A Missouri federal court denied Harley-Davidson Financial Services Inc.’s motion to compel arbitration in a lawsuit brought against it by man in a dispute over the purchase of a motorcycle.
The U.S. District Court for the Western District of Missouri, Western Division issued a 14-page order that allowed Ernest Roberts' lawsuit to continue. Roberts sued HDFS in a lower court over a promissory note and security agreement (PNSA) the parties entered into when he bought a Softail Slim motorcycle four years ago. Roberts claimed he neither signed the PNSA nor agreed to its terms.
HDFS sought a motion to compel arbitration in the Circuit Court of Jackson County but was denied. The company, however, did not appeal the denial, and the case eventually was removed to federal court.
“HDFS argues Roberts is subject to an arbitration agreement included in the PNSA or, in the alternative, that Roberts’ second amended complaint is subject to dismissal under Federal Rule of Civil Procedure 12(b)(6),” the order says. “Roberts opposes the motion, arguing the Court should not consider the motion to compel arbitration because the issue was decided in state court prior to removal. This Court declines to disturb the state court’s prior order denying HDFS’s motion to compel arbitration and will only consider HDFS’s motion to dismiss for failure to state a claim pursuant to Rule 12(b)(6).”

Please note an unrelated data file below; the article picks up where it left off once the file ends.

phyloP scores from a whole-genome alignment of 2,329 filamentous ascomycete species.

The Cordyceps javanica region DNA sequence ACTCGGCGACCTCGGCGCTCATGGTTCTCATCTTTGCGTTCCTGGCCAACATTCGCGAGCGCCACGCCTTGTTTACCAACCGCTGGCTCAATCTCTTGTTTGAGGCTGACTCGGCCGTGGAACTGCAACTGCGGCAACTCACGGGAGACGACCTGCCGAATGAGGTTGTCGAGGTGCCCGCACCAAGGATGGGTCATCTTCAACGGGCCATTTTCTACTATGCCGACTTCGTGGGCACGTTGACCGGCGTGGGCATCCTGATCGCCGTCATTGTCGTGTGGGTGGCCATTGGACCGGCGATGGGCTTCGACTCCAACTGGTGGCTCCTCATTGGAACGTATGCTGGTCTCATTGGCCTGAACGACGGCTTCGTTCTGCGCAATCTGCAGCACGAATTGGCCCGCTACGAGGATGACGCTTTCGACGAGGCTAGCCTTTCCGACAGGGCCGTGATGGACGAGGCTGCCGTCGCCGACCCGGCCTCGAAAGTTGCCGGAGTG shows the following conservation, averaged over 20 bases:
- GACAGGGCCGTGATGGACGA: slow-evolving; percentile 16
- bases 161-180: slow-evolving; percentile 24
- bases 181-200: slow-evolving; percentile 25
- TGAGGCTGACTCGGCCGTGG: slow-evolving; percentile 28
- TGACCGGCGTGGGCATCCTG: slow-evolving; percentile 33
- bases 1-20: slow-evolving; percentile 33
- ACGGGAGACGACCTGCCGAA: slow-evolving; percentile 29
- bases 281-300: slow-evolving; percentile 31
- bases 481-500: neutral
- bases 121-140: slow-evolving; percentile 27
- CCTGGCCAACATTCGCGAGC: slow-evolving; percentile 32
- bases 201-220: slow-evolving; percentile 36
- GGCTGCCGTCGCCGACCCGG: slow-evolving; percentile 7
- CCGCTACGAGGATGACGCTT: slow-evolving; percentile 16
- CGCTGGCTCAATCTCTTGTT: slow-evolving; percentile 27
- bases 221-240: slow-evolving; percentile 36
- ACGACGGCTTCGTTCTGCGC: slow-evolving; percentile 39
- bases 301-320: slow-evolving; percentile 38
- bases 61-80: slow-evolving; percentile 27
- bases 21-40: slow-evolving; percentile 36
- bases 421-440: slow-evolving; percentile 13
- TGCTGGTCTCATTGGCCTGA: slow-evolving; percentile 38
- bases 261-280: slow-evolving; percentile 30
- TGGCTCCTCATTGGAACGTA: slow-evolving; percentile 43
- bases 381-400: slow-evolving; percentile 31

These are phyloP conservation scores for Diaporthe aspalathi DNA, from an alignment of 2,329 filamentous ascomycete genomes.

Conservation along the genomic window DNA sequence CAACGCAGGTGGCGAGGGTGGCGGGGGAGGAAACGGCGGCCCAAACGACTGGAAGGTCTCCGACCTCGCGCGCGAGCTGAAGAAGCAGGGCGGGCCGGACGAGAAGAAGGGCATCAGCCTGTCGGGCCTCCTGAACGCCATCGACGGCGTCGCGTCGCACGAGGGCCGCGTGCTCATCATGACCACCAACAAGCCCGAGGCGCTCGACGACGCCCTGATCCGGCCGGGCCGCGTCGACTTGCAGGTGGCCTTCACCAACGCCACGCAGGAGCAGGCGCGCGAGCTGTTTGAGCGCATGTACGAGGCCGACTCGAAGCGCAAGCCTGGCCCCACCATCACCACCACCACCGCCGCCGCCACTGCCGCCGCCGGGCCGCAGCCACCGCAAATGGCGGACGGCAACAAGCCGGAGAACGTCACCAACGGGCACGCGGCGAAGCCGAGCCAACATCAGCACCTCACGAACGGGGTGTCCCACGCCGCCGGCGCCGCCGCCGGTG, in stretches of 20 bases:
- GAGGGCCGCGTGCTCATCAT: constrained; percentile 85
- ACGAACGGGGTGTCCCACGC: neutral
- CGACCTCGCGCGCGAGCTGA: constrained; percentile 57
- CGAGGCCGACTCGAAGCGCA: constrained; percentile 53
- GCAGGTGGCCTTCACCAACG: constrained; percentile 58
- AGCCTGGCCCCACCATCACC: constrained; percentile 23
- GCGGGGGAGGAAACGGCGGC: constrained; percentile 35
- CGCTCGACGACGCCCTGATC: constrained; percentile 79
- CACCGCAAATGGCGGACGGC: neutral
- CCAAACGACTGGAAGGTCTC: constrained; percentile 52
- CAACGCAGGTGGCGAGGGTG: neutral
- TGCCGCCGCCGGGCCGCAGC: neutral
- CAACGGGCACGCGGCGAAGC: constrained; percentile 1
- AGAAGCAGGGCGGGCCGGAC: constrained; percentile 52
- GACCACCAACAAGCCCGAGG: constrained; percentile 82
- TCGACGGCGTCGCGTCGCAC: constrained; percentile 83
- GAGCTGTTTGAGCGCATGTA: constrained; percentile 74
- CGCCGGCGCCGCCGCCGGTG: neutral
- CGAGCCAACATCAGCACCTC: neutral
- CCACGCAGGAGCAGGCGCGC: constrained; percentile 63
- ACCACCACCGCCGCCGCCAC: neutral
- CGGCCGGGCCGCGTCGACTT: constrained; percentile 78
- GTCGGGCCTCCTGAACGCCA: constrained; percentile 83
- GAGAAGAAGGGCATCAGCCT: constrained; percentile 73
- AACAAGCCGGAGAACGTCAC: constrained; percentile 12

The federal court echoed the state court’s denial of HDFS’s motion by electing “to respect the law of this case and, in choosing to not exercise its discretion to reopen the state court’s prior order, leaves intact the state court’s denial of HDFS’s motion to compel arbitration.”
The court also agreed with Roberts’ assertion that he had sufficiently pleaded violations of the Motor Vehicle Time Sales Act and the Missouri Merchandising Practices Act.
“The Court finds Roberts pleads sufficient facts plausibly showing he has lost money as a result of HDFS’s alleged actions and that the alleged conduct of HDFS poses a potential risk of similar harm to other Missouri citizens,” U.S. District Judge Stephen R. Bough wrote.